(ran HT, NP edition)
Advocates of lower-cost, nonbrand-name drugs suffered defeat recently when the Senate voted to kill a measure that would have opened the door more quickly to less expensive drugs.
Supporters of the measure were trying to close what they called a loophole in the General Agreement on Tariffs and Trade (GATT) that extended the patent protection many drug companies claim for their products. Patent coverage was prolonged by up to 20 months, according to consumer advocates.
As a result, say groups ranging from the Gray Panthers to the American Association of Retired Persons, people buying medicine for allergies, high cholesterol and ulcers are likely to pay several billion more dollars for their prescriptions in coming years.
The biggest winner from the Senate vote will be the drug company Glaxo-Wellcome. It makes Zantac, a medication for ulcers and the world's leading selling prescription drug. Patients using it can spend as much as $200 a month for the drug.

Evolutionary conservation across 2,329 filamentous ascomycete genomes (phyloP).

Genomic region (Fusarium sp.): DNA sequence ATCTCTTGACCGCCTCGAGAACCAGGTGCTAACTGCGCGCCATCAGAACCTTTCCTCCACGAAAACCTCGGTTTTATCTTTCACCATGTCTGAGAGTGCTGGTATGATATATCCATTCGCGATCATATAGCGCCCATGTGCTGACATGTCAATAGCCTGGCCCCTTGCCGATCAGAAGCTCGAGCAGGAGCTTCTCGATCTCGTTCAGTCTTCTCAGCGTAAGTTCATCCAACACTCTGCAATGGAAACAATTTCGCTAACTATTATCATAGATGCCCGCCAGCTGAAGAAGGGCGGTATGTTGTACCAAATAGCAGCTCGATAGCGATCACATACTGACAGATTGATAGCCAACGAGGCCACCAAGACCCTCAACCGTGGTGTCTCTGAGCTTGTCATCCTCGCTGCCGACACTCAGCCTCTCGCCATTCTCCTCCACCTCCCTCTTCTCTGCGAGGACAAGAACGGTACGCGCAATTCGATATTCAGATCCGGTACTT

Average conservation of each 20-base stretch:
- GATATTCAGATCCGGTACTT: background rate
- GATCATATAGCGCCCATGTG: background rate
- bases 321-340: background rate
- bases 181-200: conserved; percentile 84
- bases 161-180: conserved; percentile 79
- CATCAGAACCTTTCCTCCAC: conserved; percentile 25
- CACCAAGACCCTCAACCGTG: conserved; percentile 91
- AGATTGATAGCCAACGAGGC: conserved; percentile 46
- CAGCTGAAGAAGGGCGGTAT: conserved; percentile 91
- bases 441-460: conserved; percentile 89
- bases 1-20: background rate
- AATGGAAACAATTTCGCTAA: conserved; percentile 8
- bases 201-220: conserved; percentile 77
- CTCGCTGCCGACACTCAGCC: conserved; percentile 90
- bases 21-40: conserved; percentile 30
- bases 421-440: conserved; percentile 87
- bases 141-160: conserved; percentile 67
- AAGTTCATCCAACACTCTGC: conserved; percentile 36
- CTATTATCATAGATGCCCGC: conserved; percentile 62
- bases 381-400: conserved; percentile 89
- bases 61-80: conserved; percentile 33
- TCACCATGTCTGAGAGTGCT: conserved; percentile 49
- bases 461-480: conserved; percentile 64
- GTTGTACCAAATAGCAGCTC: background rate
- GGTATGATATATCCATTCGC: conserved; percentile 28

Sen. David Pryor, D-Ark., calling the recent Senate vote a $2.5-billion windfall to Glaxo, wanted to shorten the patent extension granted under GATT to Glaxo and other companies.
Glaxo and other proponents of the extended time period said it's needed to give companies sufficient financial incentive to continue developing new drugs.
Sen. Orrin Hatch, R-Utah, led the fight against shortening the patent protection period.
He said the extended time limit was not an inadvertent loophole but was intended by Congress when it passed the GATT treaty.
"This was not an oversight," he said.